Explore Webster County, Kentucky

Located in north-western Kentucky, Webster County was named for celebrated nineteenth century political statesman Daniel Webster. The county was formed from parts of Henderson, Hopkins, and Union Counties in July 1860. Today, Webster County is bounded by Union, Henderson, Hopkins, McLean, and Crittenden Counties.

Although smaller than the older town of Providence, Dixon, serves as the Webster County seat. Dixon was incorporated in 1861 and was named for Archibald Dixon, a former lieutenant governor and U.S. Senator. Webster County was especially divided during the Civil War, its location near the strategic Ohio and Cumberland Rivers ensured that the county would be well traveled by both the Union army and Confederate raiders. A skirmish that occurred at Burnt Mill in September 1861 is one of the first clashes of arms in the commonwealth. During the twentieth century, Webster County developed its industry largely around oil, coal, agriculture, and railroad businesses. Coal and agriculture have continued to drive the county's economy into the twenty-first century.

The people and places of Webster County have created a fascinating history. Many of these people, places, and events are illustrated on the county's highway markers and examined here. We hope you will use this app to learn more about Webster County's intriguing past.

County Named, 1860

Historical Marker #783 in Dixon—Webster County's county seat—remembers the nineteenth century political giant, Daniel Webster, the county's namesake. Daniel Webster made up one-third of the so-called "Great Triumvirate,"…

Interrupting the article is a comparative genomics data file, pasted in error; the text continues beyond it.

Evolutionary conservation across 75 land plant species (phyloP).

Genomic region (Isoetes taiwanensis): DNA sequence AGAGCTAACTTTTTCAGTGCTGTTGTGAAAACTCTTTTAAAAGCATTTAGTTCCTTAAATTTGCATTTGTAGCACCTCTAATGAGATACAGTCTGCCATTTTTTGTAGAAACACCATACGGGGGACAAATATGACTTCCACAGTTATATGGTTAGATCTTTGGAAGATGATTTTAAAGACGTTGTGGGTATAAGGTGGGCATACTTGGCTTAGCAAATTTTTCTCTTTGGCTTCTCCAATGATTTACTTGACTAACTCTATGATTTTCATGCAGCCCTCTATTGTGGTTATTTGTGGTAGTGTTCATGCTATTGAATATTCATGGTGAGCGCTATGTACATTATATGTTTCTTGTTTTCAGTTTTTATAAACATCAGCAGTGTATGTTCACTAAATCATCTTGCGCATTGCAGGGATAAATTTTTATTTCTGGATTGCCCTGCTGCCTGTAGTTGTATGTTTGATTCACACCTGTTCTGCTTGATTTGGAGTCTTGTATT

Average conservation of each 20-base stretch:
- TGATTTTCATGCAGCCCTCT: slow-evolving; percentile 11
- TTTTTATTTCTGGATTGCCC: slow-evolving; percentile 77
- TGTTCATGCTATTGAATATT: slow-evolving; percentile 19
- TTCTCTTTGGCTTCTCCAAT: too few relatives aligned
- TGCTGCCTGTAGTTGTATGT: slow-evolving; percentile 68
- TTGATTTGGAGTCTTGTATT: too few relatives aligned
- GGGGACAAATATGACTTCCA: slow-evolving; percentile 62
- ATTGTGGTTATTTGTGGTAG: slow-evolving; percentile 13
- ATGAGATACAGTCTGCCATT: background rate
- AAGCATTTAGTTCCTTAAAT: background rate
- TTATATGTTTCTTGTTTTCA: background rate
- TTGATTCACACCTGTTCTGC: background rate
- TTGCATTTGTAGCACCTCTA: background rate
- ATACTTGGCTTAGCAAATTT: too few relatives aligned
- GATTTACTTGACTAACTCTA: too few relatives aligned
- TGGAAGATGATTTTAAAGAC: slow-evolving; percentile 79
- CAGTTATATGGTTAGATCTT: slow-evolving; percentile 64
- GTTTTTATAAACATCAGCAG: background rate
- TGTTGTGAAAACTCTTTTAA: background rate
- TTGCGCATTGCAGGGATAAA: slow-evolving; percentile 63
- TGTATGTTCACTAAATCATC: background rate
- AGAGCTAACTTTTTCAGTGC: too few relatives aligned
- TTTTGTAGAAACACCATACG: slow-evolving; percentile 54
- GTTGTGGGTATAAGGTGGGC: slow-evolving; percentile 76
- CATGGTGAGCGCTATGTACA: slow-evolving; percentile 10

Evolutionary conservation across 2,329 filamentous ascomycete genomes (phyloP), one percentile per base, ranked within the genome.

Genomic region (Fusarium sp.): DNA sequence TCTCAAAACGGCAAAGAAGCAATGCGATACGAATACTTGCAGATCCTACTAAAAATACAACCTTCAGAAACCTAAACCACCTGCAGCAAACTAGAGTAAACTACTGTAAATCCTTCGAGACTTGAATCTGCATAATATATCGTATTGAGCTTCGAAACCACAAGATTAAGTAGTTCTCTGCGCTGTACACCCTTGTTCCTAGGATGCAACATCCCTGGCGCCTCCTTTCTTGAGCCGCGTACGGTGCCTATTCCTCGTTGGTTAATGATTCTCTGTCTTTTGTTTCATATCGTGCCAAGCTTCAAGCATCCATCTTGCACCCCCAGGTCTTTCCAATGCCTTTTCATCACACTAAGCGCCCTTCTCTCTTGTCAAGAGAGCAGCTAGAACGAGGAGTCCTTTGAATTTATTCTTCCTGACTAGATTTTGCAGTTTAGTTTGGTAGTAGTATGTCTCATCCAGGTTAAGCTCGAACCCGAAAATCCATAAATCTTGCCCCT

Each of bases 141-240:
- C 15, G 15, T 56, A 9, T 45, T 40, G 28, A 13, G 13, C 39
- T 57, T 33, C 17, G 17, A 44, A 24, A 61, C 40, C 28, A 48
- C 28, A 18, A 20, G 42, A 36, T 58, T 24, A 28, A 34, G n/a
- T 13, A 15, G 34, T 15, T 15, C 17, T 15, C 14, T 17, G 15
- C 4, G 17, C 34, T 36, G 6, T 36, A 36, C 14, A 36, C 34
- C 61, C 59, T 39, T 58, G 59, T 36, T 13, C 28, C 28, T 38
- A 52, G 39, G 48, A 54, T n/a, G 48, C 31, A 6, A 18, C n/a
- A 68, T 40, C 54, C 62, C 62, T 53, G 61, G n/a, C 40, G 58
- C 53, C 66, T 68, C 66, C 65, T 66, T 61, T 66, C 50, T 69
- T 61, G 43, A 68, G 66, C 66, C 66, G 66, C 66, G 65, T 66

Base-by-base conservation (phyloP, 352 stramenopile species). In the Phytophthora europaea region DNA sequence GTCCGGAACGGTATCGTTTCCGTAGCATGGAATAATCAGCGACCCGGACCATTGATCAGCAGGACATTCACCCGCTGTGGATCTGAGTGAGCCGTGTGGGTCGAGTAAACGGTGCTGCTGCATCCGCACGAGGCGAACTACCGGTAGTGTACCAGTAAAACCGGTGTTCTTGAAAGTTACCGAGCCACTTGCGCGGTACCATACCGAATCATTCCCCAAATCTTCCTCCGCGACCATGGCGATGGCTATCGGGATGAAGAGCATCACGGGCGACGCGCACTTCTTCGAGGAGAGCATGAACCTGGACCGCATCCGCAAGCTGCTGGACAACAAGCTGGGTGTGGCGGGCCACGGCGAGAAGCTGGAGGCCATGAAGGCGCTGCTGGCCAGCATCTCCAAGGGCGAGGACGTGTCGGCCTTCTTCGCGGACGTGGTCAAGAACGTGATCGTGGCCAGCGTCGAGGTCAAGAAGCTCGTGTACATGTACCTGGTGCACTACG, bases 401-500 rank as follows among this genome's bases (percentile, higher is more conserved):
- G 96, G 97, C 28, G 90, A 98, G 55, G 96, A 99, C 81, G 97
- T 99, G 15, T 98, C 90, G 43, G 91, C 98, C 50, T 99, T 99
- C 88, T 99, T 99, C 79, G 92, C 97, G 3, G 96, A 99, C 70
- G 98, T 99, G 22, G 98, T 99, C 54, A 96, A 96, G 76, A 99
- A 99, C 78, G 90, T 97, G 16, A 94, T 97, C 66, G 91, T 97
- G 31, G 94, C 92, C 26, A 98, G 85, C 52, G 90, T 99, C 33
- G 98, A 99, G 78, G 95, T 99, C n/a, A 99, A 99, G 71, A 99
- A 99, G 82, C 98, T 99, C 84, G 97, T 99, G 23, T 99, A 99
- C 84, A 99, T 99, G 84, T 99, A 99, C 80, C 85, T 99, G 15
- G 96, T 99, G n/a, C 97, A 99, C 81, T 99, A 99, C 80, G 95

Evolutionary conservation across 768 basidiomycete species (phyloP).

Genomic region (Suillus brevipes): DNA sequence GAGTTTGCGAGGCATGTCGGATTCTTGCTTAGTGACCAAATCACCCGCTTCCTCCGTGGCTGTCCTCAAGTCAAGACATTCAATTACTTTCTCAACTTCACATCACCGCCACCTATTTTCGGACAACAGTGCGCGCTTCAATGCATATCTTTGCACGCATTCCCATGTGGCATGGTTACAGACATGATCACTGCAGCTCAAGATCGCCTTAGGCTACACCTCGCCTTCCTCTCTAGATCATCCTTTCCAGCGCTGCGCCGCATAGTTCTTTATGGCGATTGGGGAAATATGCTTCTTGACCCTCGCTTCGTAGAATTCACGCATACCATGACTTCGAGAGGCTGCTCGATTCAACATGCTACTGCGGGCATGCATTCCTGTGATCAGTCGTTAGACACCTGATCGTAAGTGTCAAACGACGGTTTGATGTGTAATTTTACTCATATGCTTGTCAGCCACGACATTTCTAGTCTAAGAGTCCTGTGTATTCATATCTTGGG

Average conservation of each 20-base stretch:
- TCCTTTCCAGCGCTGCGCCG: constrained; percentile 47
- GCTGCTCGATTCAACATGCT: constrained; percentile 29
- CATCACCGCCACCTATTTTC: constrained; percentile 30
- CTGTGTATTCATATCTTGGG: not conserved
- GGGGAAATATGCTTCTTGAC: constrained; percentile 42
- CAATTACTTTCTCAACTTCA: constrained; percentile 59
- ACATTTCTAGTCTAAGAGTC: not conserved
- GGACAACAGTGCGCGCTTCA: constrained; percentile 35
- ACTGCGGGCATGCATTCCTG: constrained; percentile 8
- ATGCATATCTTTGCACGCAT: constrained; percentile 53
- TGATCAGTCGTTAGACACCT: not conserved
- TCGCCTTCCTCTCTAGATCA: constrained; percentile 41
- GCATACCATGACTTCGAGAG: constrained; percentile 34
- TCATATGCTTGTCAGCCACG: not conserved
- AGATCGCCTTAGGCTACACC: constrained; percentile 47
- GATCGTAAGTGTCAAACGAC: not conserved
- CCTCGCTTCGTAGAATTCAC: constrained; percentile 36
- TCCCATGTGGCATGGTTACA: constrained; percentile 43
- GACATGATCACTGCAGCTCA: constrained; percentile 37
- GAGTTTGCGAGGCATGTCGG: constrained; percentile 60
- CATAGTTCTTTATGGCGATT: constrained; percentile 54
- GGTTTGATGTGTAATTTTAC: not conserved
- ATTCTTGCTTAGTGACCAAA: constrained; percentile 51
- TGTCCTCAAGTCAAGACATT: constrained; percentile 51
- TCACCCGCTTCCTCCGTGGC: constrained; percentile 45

Frontier Justice

Historical Marker #1004 in Webster County remembers the brutal statement that was made by posting the head of notorious outlaw Micajah Harpe at a noted crossroads. Harpe's head served as a warning and deterrent for other potential highway…

Encounter at Burnt Mill

Historical Marker #1915 in Webster County notes a September 15, 1861, skirmish between local Confederate-sympathizing militia troops and a Union force. Although Kentucky had officially declared armed neutrality in May 1861, by early September…

Forrest Reconnoitered

Historical Marker #617 in Providence notes the movements of Colonel Nathan Bedford Forrest's cavalry as it passed through Webster County in the fall of 1861. The Kentucky legislature's declaration of allegiance to the Union in September…

Kentucky Authors

Historical Marker #1508 in Dixon remembers the birthplace of noted author Cale Young Rice and his educator brother, Laban Lacy Rice. Kentucky has produced many notable authors who have delivered works in different eras and genres. James Lane Allen,…

Sebree Colored School

Historical Marker #2270 in Sebree remembers that town's school for African American students, which was built in 1938. Like many towns in immediate post-Civil War America, Sebree's existence was due to the railroads. Established in 1868,…